Coal. Here in the United States, we have a long history with the fossil fuel. Americans have been burning coal for hundreds of years and mined it heavily from the late 19th century until the mid 20th. Towns developed around coal, generations of families (of various ethnicities) mined it & depended on it. Though we don’t mine and burn coal like we used to (due to mechanization of mining & increasing natural gas usage), we still have deep, emotional ties to it.
Town Is By the Sea is a story of the Canadian coal town Cape Breton in the 1950s and a boy’s connection to coal, to the sea and to his family. This story has multiple layers; on the surface level, it’s a boy’s account of his daily life. But on a deeper level, Joanne Schwartz paints an intimate portrait of a coal mining town and a boy’s understanding of his role as a miner’s son.
From early morning to night, we learn the details of a boy’s day in his sea town. The repetition of the line “it goes like this” is comforting; he jumps right into telling his routine. As he goes through his day, the boy is constantly focused on the sea. He repeats the line “And deep down under that sea, my father is digging for coal.” As he swings high on the swing set with his friend, he can see the sea (and his father). On a slow walk home from the grocer, he can see the sea (and his father). He’s connected to the salty air, the sparkling ocean and the black coal underneath (where his father labors day after day). The boy’s father comes home safely every day and he knows he’ll be in his father’s place, one day. This type of slow, reflective story isn’t every child’s cup of tea but that’s ok; the rhythm is perfect for a quiet story time.
Schwartz’s straightforward and reflective writing is beautifully accompanied by Sydney Smith’s ink, watercolor and gouache illustrations. With a palette of mostly greens, grays and blues and his signature black line, he creates a strong since of place. Wide, detailed spreads fill in the story where words don’t; I love the inclusion of a few wordless spreads. The pages depicting the deep, dark mines are almost completely filled with an inky, almost oppressive gray-black. It feels heavy. At the very bottom of these pages, the men are hunched over in a sliver of brown earth; in one scene, there’s even danger. Throughout the story, the boy brings us back to the mines; we experience the powerful spreads over and over, each time slightly different. We’re also brought back to the sea above the coal; Smith’s gray and green waves are dappled beautifully with white highlights. The contrast is striking. The sea changes with the weather, the light on the waves changes at different times of day..but the mines don’t. The lifestyle doesn’t.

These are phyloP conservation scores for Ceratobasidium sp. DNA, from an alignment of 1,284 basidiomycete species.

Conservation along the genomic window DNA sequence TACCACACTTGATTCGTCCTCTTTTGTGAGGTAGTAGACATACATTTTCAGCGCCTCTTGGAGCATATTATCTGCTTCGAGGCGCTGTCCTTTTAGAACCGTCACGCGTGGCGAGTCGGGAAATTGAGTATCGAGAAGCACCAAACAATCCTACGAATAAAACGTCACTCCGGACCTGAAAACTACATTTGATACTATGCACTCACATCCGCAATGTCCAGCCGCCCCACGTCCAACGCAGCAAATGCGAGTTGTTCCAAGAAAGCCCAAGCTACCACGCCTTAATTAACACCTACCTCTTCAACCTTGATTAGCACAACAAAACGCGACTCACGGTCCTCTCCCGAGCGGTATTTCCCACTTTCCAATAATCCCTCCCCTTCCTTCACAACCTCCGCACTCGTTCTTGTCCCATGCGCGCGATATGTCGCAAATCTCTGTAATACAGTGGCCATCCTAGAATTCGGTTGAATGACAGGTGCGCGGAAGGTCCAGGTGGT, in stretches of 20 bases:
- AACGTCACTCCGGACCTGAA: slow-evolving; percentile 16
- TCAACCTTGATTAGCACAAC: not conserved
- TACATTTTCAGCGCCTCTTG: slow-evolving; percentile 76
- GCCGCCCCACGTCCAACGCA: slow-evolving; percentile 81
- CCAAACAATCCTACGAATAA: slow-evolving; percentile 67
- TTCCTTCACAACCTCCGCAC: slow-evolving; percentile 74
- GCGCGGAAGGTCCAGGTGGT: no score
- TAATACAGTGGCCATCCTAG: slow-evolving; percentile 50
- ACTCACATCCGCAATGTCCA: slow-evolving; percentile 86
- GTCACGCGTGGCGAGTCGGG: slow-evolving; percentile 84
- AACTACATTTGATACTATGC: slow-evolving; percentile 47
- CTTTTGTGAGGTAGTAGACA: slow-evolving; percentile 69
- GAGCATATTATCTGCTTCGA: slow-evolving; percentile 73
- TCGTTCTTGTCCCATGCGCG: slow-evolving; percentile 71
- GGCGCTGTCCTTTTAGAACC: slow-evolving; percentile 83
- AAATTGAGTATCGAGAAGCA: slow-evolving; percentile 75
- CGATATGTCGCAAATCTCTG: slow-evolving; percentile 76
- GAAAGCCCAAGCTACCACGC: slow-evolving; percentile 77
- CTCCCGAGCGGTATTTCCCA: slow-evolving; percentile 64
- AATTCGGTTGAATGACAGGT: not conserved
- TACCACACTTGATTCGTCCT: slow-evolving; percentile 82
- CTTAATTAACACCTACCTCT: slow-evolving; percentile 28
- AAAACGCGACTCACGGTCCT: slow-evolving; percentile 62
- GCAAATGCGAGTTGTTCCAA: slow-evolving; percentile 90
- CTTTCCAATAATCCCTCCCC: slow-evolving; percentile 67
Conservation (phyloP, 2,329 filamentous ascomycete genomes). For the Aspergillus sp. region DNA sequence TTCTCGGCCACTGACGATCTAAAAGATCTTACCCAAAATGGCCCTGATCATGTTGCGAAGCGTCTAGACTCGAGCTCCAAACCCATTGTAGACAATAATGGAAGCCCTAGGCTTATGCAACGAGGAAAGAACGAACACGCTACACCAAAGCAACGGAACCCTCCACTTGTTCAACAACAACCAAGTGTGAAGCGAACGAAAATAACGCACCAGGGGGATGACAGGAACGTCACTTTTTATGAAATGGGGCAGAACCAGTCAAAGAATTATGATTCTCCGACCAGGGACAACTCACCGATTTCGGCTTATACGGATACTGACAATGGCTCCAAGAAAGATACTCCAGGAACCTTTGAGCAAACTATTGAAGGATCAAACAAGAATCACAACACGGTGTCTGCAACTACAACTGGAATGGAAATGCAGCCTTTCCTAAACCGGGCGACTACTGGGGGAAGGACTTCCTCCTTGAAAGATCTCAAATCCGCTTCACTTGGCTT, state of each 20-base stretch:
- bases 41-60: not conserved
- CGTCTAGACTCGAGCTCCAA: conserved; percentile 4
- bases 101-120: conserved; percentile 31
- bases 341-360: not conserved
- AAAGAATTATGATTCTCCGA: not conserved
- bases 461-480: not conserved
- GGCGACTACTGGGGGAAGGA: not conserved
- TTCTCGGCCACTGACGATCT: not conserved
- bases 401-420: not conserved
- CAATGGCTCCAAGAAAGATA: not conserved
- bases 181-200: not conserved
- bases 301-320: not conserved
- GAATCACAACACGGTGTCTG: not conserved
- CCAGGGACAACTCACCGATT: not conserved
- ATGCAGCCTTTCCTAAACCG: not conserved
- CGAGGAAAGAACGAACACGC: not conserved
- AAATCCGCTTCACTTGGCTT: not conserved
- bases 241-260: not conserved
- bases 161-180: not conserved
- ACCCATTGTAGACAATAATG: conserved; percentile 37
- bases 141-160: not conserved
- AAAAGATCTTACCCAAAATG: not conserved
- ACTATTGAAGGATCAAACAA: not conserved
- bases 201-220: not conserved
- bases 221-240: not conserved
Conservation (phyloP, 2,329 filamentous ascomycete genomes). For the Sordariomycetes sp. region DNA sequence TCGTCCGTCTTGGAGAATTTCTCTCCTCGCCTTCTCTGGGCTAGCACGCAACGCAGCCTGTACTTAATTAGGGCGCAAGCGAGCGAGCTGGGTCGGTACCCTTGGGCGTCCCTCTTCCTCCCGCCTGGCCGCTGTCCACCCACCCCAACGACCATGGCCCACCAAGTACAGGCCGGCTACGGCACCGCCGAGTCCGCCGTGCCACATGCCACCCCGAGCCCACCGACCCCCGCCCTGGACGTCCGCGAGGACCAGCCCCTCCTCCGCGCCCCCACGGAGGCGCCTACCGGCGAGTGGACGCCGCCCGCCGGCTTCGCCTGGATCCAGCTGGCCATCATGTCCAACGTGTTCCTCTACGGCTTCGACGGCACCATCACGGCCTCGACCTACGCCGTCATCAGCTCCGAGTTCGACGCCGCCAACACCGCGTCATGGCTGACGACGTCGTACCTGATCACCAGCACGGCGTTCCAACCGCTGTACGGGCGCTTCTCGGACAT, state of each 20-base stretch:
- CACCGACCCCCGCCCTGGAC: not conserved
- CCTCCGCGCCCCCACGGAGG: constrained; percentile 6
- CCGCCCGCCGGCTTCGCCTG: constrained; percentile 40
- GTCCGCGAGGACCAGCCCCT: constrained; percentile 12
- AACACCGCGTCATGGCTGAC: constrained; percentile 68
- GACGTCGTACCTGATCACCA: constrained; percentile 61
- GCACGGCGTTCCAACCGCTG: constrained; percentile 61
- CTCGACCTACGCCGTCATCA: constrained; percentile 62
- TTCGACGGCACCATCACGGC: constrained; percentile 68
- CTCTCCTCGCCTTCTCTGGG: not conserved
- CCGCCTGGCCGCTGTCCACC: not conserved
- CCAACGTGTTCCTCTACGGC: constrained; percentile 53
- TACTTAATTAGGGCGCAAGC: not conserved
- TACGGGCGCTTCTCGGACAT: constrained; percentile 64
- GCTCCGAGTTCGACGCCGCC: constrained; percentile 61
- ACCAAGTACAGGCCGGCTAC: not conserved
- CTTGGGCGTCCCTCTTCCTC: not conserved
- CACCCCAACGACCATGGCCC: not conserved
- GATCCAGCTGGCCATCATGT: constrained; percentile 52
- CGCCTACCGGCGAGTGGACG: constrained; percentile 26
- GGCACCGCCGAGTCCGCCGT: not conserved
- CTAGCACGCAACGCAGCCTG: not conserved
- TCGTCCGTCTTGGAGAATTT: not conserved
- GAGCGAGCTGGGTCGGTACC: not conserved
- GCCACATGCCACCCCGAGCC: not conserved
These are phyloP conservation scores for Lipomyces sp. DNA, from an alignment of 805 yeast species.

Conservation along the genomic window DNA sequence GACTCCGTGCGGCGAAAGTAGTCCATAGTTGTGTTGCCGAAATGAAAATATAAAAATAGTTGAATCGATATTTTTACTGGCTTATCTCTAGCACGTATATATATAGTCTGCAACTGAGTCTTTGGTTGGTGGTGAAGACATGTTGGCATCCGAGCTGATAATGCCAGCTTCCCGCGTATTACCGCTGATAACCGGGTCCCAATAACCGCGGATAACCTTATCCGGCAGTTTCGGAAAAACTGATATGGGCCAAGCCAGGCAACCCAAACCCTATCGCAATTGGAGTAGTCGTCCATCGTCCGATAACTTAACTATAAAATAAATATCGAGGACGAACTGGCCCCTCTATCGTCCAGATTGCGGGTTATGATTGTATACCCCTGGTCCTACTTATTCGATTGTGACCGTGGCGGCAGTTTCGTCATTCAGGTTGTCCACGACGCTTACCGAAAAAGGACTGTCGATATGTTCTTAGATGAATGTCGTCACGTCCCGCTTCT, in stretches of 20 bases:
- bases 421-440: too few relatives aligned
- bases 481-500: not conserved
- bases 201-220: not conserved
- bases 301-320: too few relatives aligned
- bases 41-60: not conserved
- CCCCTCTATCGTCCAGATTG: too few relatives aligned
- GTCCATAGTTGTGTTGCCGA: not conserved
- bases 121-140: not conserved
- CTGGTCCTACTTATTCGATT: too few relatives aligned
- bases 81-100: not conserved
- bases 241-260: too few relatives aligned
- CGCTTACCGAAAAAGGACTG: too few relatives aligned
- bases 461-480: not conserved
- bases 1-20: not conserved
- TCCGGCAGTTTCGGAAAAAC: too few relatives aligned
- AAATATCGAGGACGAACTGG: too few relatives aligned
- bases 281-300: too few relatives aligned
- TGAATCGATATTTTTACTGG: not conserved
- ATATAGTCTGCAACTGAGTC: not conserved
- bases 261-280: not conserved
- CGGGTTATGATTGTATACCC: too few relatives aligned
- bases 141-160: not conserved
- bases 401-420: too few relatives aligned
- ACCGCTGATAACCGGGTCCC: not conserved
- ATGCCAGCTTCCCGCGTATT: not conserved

This is a gorgeously thoughtful book. It covers topics children can relate to; hard working parents, the feeling of relief when a parent comes home from a dangerous job, responsibility, tradition and the comfort of routine, family and friends. I get the impression that Town Is by the Sea is getting a lot of love from adult American readers partially because it evokes nostalgia for “The American Working Middle Class.” This is the story and history of many North American families.
There are so many amazing lines and scenes in this book. My favorite scene is where the boy sets the dinner table. Mother is at the sink, finishing up dinner and father stands just behind her, his arm across her back and hand gently on her hip. We only see the couple from the waist down (the focus of the illustration is on the dinner table) but this small detail is very sweet.
There’s much to discuss and celebrate in this book. I hope you’ll take time to slow down and enjoy this gem.
P.S. Take off the jacket of the book for another beautiful view of the sea. 😉
Recommended for: All Ages
Great for: Family, Coal Mining, Mining Town, Daily Life, 1950s, Canada, Friendship, Routine, Working Class, Discussion
Book Info: Town Is by the Sea by Joanne Schwartz/Illustrated by Sydney Smith, 2017 House of Anansi Press, Groundwood Books, ISBN: 9781554988716